FIFA’s Asian commercial partners said Monday they expected a “thorough investigation” into corruption allegations over Qatar’s 2022 World Cup bid, reflecting concerns that their multi-million dollar sponsorship deals might be tainted.
Analysts say official statements from some of football’s biggest financial backers reveal the extent of corporate concern over the charges of bribes and backhanders.
After Adidas and Visa spoke out at the weekend, FIFA’s two top-tier “partner” sponsors in Asia, Hyundai and Sony, both underlined the importance of an exhaustive enquiry.
“We are confident that FIFA is taking these allegations seriously and that the Investigatory Chamber of the FIFA Ethics Committee will conduct a thorough investigation,” the South Korean carmaker said.
“Hyundai Motor supports football as a sport that brings people together all over the world and firmly believes the World Cup is the ideal platform to fulfil this objective.”
Sony had a similar reaction to the allegations that former Qatari football boss Mohamed bin Hammam paid millions of dollars in bribes to secure support for Qatar’s deeply controversial victory in a 2010 FIFA vote.
“We expect these allegations to be investigated appropriately, and we continue to expect FIFA to adhere to its principles of integrity, ethics and fair play across all aspects of its operations,” the Japanese electronics giant said.
The tone was mild, but FIFA‘s corporate backers rarely speak out and the fact that they issued statements at all pointed, analysts said, to the level of concern.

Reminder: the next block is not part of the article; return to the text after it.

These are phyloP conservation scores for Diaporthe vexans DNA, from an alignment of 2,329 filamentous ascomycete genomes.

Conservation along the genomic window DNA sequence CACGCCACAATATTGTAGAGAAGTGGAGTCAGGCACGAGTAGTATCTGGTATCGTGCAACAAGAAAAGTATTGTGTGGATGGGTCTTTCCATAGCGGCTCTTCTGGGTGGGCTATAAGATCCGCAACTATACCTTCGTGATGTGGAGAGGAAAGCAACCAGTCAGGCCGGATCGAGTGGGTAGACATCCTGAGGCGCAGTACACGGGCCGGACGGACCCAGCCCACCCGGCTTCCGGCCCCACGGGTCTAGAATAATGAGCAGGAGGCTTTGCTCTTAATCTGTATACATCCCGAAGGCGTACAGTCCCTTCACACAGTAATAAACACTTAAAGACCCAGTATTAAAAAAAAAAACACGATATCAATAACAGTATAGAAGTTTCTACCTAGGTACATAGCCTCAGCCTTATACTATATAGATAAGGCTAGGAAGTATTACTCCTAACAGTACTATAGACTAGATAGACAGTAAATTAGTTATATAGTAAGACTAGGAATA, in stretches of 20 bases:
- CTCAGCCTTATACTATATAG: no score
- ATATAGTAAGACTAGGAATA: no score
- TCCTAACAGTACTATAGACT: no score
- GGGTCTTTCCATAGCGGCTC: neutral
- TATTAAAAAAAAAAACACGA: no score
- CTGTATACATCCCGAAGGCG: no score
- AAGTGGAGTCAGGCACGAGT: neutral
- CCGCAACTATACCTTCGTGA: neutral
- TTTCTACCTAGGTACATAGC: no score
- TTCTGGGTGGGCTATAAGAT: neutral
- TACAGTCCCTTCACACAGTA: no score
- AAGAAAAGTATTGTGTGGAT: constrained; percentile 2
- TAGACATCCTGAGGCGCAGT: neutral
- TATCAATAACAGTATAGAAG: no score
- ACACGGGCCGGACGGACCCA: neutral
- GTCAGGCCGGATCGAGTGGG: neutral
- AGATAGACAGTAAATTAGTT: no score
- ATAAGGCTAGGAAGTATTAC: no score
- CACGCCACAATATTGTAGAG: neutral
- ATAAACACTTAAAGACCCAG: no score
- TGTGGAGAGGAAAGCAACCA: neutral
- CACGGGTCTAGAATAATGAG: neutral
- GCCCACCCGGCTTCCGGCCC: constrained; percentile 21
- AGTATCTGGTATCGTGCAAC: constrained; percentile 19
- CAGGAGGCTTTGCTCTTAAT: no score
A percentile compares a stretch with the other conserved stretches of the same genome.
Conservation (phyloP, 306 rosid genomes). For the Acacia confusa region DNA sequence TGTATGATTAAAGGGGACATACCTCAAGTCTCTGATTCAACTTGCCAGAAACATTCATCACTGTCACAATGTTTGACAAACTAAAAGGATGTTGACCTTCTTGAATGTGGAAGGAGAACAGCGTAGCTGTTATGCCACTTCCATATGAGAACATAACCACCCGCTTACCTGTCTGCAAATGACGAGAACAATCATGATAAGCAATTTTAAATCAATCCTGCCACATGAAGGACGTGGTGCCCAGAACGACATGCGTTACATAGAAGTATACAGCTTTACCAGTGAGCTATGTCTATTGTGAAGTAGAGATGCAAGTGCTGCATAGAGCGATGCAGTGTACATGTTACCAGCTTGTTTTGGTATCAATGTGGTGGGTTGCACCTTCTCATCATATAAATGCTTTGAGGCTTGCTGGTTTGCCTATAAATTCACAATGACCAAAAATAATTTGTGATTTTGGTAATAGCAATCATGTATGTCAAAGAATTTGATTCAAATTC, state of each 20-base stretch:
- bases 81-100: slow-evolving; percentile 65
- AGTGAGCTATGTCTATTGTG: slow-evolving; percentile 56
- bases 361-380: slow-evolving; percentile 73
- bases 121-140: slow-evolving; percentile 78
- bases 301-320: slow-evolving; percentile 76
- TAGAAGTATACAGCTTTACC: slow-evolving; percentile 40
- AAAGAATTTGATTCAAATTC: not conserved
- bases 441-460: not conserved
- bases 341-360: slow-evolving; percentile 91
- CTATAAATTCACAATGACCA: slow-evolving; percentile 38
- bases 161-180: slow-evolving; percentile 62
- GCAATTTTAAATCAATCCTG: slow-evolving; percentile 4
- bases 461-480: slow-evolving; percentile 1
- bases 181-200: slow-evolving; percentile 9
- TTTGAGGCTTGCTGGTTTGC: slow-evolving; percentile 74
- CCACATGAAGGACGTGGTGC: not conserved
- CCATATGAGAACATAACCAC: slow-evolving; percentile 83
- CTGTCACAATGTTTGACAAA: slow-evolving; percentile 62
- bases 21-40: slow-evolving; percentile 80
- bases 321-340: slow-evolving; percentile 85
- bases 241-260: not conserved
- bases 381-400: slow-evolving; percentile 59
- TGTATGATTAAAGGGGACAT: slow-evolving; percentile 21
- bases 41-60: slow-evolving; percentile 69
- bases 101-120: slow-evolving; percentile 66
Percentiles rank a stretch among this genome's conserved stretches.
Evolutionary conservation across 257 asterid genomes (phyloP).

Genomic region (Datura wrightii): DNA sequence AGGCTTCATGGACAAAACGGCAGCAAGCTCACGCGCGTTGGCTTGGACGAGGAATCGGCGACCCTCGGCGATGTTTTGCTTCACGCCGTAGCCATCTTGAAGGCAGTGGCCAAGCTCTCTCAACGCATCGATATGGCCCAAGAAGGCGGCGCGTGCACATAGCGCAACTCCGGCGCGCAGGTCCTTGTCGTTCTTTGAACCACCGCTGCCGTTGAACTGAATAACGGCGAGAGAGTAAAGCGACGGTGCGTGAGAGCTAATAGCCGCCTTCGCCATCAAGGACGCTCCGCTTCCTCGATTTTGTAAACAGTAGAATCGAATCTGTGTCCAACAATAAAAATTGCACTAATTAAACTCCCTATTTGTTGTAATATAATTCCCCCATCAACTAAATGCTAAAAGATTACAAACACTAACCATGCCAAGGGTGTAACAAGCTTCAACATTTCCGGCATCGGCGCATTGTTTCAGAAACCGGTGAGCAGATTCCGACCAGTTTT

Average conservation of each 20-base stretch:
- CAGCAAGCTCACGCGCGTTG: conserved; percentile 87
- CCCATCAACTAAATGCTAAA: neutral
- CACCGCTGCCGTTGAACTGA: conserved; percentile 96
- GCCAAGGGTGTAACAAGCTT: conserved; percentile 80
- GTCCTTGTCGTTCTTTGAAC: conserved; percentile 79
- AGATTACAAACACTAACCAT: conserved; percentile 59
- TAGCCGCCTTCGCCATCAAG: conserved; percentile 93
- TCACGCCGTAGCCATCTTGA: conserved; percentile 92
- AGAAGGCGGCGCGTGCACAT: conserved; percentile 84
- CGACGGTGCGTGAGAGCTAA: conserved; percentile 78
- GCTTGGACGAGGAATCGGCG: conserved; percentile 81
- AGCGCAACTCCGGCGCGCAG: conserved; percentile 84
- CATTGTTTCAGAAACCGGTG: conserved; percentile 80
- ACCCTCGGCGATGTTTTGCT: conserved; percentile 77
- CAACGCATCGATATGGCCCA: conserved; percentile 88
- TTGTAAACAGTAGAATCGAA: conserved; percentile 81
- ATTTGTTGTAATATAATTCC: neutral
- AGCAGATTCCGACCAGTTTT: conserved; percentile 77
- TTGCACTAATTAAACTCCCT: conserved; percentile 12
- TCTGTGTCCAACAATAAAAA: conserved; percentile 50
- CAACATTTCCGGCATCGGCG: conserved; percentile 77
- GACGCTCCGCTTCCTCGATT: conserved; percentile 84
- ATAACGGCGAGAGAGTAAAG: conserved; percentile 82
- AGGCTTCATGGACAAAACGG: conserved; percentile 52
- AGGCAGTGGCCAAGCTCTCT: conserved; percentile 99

“It reflects worries that the value of (the) World Cup itself could be harmed,” said Munehiko Harada, professor of sports management at Waseda University.
“It’s difficult to see what political moves are taking place behind the scene. But now the corporates have spoken, FIFA will have to respond,” Harada said.
The two Asian conglomerates make up the six FIFA full partners, along with Adidas, Coca-Cola, Emirates and Visa.
Together they account for hundreds of millions of dollars in World Cup revenues.
Adidas said Sunday it was confident that the matter was being dealt with “as a priority,” while Visa said it would continue to monitor the internal FIFA investigation.
FIFA investigator Michael Garcia, a former U.S. federal prosecutor, is to finish his inquiry into the 2018 and 2022 World Cup votes on Tuesday. But his report is not expected until mid-July, when the World Cup finals finish.
British newspaper the Sunday Times has said it has obtained millions of emails, documents and bank transfers showing that bin Hammam paid over $5 million to win support in the bidding process.
The Qatar 2022 Supreme Committee for Delivery and Legacy insists that it won the bid “on its merits.”
A spokesman for another major World Cup sponsor in Asia, Yingli Solar of China, said it had no immediate comment on the corruption allegations. (AFP)